Monday, November 30, 2015

Review: Edith Can Shoot Things and Hit Them

Theatre Confetti's first offering, about kids trying to be adutls, features a fine cast of adults playing kids persuasively, says critic Wendy Rosenfield.

Review: Edith Can Shoot Things and Hit Them


By Wendy Rosenfield


There are plays about adolescence and plays for adolescents. Theatre Confetti’s inaugural production, A. Rey Pamatmat’s Edith Can Shoot Things and Hit Them, aims high at adults, but its bull’s eye is a younger target audience. 

Plenty of plays with kids as their subject make an easy transition to adulthood: Paula Vogel’s How I Learned to Drive and Noah Haidle’s Mr. Marmalade are but two examples of adult works with children as their messengers. But despite what could, in certain circles, be considered “adult themes,” Pamatmat’s sincerity and the straightforward, episodic nature of his script keep Edith Can Shoot Things and Hit Them squarely within the realm of  Hansel and Gretel-style child-fantasy fulfillment (that’s the Grimm edition, not this year's bounty-hunting witch-chasers).

Theatre Confetti (formerly Nice People Theatre Company) offers a high-quality young-adult production with an excellent cast of grownups convincingly playing much younger characters; sensitive direction by Aaron Cromie, unafraid to linger on an emotion; and set design by Lance Kniskern that allows the actors to scramble from scene to scene and from one end of the Power Plant’s basement to the other.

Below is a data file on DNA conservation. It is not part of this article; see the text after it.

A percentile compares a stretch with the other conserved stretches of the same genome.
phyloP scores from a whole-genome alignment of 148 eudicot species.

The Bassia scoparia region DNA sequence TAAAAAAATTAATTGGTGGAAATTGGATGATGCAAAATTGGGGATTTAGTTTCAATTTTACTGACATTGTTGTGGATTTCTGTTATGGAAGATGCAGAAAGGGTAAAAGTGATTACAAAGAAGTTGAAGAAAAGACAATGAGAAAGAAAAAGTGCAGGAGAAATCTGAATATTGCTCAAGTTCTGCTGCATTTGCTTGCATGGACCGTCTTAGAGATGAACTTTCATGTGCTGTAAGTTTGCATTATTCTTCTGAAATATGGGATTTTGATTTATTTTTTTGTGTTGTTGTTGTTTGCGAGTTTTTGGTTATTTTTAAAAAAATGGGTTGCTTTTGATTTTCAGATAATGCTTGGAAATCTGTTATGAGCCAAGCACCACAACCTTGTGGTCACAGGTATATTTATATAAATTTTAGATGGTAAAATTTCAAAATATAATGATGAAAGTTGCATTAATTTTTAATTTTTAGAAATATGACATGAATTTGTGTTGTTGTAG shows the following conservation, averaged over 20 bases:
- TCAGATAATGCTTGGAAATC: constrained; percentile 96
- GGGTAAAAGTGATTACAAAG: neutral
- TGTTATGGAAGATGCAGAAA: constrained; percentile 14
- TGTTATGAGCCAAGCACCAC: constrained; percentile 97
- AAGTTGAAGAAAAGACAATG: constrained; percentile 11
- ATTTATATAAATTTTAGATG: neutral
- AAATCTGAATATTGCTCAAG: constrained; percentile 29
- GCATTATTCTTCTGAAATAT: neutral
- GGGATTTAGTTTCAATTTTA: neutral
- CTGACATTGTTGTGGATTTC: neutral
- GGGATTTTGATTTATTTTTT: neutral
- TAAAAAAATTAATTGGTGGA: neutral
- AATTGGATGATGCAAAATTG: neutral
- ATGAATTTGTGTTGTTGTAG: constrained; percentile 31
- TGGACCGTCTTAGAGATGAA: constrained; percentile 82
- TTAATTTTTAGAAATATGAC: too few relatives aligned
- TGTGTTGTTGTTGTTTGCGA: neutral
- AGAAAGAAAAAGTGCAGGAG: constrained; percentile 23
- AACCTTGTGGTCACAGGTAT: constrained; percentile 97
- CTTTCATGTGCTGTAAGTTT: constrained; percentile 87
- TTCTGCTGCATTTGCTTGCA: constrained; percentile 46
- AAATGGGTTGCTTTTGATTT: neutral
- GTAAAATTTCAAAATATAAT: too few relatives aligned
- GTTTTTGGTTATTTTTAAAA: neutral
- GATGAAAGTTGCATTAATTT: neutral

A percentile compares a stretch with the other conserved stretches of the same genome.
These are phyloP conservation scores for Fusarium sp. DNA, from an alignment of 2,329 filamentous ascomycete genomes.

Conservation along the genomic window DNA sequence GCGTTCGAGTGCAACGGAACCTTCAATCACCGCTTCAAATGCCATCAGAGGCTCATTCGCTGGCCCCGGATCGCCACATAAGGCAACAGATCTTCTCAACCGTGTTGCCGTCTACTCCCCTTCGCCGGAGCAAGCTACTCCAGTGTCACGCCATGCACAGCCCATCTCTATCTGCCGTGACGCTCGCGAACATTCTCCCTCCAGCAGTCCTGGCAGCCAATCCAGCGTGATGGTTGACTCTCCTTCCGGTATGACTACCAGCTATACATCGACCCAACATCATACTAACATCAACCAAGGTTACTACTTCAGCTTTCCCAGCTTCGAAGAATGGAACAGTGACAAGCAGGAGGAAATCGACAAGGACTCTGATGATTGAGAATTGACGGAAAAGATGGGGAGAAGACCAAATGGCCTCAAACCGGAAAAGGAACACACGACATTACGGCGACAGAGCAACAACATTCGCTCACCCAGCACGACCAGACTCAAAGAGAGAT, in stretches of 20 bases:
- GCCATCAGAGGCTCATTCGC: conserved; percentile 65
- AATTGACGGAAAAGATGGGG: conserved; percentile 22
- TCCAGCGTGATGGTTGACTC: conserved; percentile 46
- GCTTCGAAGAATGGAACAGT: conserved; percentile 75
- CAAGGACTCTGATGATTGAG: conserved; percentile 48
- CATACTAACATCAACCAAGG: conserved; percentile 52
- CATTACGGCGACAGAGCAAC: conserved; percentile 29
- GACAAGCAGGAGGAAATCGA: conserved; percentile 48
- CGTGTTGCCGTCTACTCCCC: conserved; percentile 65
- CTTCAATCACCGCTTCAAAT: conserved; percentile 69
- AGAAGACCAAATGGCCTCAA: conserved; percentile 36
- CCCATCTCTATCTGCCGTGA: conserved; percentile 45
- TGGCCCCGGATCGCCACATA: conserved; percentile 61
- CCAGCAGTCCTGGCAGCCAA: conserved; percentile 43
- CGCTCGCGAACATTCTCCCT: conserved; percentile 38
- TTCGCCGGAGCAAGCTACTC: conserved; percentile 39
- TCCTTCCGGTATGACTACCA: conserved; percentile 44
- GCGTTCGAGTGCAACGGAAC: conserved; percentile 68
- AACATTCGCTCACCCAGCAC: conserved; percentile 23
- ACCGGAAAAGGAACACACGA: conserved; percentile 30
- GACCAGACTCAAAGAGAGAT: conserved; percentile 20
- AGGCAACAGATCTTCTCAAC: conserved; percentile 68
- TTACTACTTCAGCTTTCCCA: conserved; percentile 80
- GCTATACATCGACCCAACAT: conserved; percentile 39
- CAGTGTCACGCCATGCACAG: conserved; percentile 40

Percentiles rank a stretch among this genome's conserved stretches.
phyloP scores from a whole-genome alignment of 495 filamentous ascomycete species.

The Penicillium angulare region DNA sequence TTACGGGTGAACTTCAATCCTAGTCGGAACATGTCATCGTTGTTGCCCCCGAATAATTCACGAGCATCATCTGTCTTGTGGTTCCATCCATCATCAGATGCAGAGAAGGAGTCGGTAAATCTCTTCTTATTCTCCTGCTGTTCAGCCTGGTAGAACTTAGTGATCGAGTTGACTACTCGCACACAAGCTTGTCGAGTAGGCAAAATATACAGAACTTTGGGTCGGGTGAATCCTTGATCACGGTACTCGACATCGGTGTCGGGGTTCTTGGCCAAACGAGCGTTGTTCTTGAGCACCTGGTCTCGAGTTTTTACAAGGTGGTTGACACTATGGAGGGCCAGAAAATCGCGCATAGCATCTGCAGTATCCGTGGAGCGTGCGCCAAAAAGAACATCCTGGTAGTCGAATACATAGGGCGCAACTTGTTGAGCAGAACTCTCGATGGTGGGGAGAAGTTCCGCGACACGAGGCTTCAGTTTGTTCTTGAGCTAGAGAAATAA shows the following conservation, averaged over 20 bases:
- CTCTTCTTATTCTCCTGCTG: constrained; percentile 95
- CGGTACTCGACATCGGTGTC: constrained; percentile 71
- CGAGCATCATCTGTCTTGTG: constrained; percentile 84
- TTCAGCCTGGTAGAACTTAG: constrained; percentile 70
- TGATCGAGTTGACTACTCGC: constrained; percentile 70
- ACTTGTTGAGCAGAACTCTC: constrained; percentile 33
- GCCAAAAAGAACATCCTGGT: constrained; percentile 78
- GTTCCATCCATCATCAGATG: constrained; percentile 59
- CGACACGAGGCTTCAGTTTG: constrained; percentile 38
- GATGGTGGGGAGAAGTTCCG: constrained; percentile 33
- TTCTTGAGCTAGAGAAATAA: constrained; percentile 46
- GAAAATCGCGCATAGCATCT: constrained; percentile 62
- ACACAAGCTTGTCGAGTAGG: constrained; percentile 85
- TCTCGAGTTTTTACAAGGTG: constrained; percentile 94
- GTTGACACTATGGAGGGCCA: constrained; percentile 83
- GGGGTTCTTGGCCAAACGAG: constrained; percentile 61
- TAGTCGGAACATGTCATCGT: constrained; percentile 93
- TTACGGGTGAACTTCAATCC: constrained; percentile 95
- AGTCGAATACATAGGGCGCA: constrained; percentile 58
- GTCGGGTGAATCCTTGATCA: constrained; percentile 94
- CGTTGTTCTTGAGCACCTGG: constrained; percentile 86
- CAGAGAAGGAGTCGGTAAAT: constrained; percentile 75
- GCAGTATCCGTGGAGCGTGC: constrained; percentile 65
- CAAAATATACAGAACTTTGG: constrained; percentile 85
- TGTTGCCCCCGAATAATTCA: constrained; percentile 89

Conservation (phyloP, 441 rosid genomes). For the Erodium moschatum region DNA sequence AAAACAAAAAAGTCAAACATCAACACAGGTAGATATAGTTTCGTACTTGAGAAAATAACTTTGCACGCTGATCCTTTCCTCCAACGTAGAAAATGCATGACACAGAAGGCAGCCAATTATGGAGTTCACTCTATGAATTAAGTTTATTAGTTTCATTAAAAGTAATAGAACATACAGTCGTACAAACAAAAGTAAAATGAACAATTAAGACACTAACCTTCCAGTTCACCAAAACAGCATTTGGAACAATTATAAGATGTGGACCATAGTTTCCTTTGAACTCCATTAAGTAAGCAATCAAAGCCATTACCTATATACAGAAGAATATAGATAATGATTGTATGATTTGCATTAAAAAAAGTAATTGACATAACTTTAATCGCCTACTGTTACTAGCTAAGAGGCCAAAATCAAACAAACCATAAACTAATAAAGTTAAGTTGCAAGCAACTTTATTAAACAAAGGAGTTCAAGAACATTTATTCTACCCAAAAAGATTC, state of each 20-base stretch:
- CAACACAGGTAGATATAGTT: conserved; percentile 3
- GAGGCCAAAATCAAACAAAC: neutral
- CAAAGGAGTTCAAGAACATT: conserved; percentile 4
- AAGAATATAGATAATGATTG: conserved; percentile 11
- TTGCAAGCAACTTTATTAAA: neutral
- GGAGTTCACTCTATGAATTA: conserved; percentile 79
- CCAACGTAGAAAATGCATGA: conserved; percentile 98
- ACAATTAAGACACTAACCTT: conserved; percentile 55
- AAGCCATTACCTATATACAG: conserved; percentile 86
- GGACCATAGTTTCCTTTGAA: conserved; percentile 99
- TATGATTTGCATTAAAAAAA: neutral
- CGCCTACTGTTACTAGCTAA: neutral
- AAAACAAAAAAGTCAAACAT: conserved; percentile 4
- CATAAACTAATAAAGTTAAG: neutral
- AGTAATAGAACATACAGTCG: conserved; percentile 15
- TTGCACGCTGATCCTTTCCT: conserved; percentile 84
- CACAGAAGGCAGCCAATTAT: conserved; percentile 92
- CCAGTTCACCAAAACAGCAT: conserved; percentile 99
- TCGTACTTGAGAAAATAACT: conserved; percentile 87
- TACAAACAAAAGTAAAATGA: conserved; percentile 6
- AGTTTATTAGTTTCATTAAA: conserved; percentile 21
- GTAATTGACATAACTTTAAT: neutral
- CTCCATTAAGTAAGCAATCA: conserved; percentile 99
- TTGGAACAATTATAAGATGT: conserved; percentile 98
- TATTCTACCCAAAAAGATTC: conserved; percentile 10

Virtually abandoned by their father after their mother’s death, Filipino-American siblings Edith (Bi Jean Ngo), 12, and Kenny (Justin Jain), 16, manage to approximate a home together, Kenny stretching their dad’s intermittent bank deposits, Edith serving as shotgun-toting sentry, both excelling in school. All the while, Kenny nurtures a budding love affair with Benji (Steve Pacek), a fellow student. 

It’s worth noting that the kids’ challenges don’t stem from their own internalized racism or homophobia; there’s no self-loathing at work here. Their trouble is that the outside world fails to understand what the trio already know: They’re doing just fine. 

And if Edith depended solely on its actors’ performances, we’d believe it all. Ngo sneezes and cries with her entire body in the unself-conscious way children do, and you can feel the gleam and heat coming off Jain and Pacek during their phone sessions, full of heavy-handed teenage innuendo and the joy of the new.

Pamatmat himself often falls victim to a heavy hand, with too many groaner lines such as, “Edith, we’re kids, just kids!” and “How can I take care of you when I can’t take care of myself?” But of course, if you’re a kid feeling the tug between dependence and independence for the first time, then it’s probably your first time hearing those lines as well.


Presented by Theatre Confetti at The Power Plant Basement, 233 N. Bread St., through March. 24. Tickets: $10-$35. Information: 



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